It’s easy to say, “women have a right to make decisions about their own body,” including the decision to have sex. But what responsibilities are entailed in making that decision, especially since we know that sexual intercourse is not without consequence? What risks are women assuming in that decision? Are there any responsibilities she ought to be free from? Is there a market response that could reduce costs and burdens? What is the woman’s responsibility to her fetus should she become pregnant?
It’s easy to say, “I have a right to defend myself with a gun,” but what are the responsibilities entailed in that ownership? What risks are we assuming by owning (or not owning) guns or other weapons? Are there any responsibilities we ought to be free from? Is there a market response that could reduce costs and burdens? What is the responsibility we incur for having (or not having) a means of self-defense?
It’s easy to say, “I have a right to make the decision regarding the health of my children,” but does that right entail a responsibility to other children? What risks do we (as parents) assume in our decision? What risks are we foisting on our children in our decision? Do parents hold a greater responsibility for their children or to the community? Is there a market response that could reduce costs and burdens? Is there responsibility incurred by the parent if their decision has a detrimental effect on other children?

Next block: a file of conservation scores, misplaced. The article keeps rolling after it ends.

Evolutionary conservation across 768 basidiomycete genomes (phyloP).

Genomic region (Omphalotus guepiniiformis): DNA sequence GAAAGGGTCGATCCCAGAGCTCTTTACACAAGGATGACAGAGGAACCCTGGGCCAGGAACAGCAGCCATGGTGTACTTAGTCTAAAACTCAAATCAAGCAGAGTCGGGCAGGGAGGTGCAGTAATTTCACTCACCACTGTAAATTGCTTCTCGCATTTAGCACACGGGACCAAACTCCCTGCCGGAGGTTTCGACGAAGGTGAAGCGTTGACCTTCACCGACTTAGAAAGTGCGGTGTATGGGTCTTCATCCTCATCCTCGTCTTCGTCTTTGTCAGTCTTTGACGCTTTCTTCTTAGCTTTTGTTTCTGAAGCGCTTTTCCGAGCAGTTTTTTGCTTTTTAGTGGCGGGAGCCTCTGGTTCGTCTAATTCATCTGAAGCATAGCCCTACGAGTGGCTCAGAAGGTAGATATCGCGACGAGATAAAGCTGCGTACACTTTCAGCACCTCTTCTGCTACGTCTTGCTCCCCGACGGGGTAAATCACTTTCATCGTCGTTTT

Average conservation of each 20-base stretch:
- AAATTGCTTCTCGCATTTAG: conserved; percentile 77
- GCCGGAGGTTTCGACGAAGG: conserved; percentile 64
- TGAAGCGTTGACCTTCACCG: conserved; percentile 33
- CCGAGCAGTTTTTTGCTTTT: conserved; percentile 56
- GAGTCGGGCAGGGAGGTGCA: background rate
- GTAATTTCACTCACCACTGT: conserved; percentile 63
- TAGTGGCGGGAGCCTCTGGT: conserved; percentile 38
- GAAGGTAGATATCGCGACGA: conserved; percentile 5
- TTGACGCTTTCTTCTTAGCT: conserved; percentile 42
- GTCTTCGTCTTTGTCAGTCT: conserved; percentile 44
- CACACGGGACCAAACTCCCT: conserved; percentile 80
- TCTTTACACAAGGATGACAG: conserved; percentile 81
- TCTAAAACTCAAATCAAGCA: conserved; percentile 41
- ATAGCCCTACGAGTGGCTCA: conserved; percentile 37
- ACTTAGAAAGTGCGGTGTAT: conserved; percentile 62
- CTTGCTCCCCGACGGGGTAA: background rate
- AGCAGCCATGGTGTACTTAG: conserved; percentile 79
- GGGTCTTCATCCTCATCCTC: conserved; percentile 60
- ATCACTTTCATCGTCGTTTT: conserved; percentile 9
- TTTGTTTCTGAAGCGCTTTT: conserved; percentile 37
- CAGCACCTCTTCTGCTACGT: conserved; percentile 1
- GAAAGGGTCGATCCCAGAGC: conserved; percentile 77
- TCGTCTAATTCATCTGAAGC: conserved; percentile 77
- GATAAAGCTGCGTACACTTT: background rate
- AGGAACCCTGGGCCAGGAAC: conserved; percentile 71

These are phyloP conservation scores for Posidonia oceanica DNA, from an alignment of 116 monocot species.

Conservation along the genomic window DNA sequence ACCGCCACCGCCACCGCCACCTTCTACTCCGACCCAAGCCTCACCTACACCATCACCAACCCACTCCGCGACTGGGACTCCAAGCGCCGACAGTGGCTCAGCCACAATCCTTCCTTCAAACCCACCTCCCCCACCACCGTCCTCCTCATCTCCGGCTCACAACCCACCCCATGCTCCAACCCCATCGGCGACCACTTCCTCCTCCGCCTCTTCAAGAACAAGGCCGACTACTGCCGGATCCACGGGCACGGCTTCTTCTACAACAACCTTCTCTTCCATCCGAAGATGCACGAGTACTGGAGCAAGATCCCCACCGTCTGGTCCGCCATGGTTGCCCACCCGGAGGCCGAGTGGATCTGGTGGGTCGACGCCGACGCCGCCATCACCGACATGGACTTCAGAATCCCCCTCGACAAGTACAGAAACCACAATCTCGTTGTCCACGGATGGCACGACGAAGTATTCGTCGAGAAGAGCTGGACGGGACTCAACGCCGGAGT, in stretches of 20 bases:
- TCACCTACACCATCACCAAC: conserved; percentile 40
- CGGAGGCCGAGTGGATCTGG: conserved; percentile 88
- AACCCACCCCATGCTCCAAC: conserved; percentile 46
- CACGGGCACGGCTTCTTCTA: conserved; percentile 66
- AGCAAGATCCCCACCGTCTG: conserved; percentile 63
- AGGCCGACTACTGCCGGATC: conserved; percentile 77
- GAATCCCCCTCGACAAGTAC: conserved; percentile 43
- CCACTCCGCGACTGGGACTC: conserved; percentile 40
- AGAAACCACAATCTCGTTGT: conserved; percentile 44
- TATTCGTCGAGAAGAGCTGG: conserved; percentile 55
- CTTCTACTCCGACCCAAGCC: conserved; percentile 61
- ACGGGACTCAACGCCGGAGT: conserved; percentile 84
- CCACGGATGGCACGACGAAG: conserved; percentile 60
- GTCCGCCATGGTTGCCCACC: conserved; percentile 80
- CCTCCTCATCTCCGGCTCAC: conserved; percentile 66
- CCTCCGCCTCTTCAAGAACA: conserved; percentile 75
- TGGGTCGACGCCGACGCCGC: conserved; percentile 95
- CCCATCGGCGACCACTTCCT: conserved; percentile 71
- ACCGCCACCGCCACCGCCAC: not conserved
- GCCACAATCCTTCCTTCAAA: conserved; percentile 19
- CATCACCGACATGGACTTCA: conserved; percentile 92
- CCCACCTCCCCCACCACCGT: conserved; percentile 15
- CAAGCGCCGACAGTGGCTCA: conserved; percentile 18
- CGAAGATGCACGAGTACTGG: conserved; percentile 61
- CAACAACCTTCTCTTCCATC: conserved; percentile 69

These are just rhetorical questions, I have no intention of answering them here. But it brings up a final question: in good faith efforts to respect the rights of others, do we hold a responsibility to prevent all negative consequences of exercising those rights?
Responsibilities in preventing loss of life
The first question we should be asking is, can we prevent all loss of life? The answer, of course, is no. Not all loss of life is preventable. But what we know about these issues is certainly a starting place for mitigating how many lives are lost or permanently damaged. The state is not an entity that is in a position to do this for various manifest reasons. But if the non-aggression principle is the self-evident foundational principle of justice in libertarianism, then it is incumbent upon us to carry on a productive dialogue concerning them.
And having that dialogue doesn’t automatically mean that the state needs to (ultimately) pass some law. In fact, the existence of the state notwithstanding, these issues are relevant to living peaceably together in (a free) society.
Authoritarian Mindset and Polarization
The complexity of these issues is compounded by political psychology. An authoritarian mindset prevents dialogue due to oversimplification and snap-judgments. Nonauthoritarians are much more willing to intellectually grapple with complex problems. This study on authoritarianism and polarization describes in detail how this is true.
Not all libertarians have a nonauthoritarian mindset. The philosophy certainly lends itself to one, but it’s up to each individual person to adopt one. If, as a society, we want to understand how to deal with complex problems, then it’s necessary to adopt this nonauthoritarian mindset, and critically examine the nuances of each issue.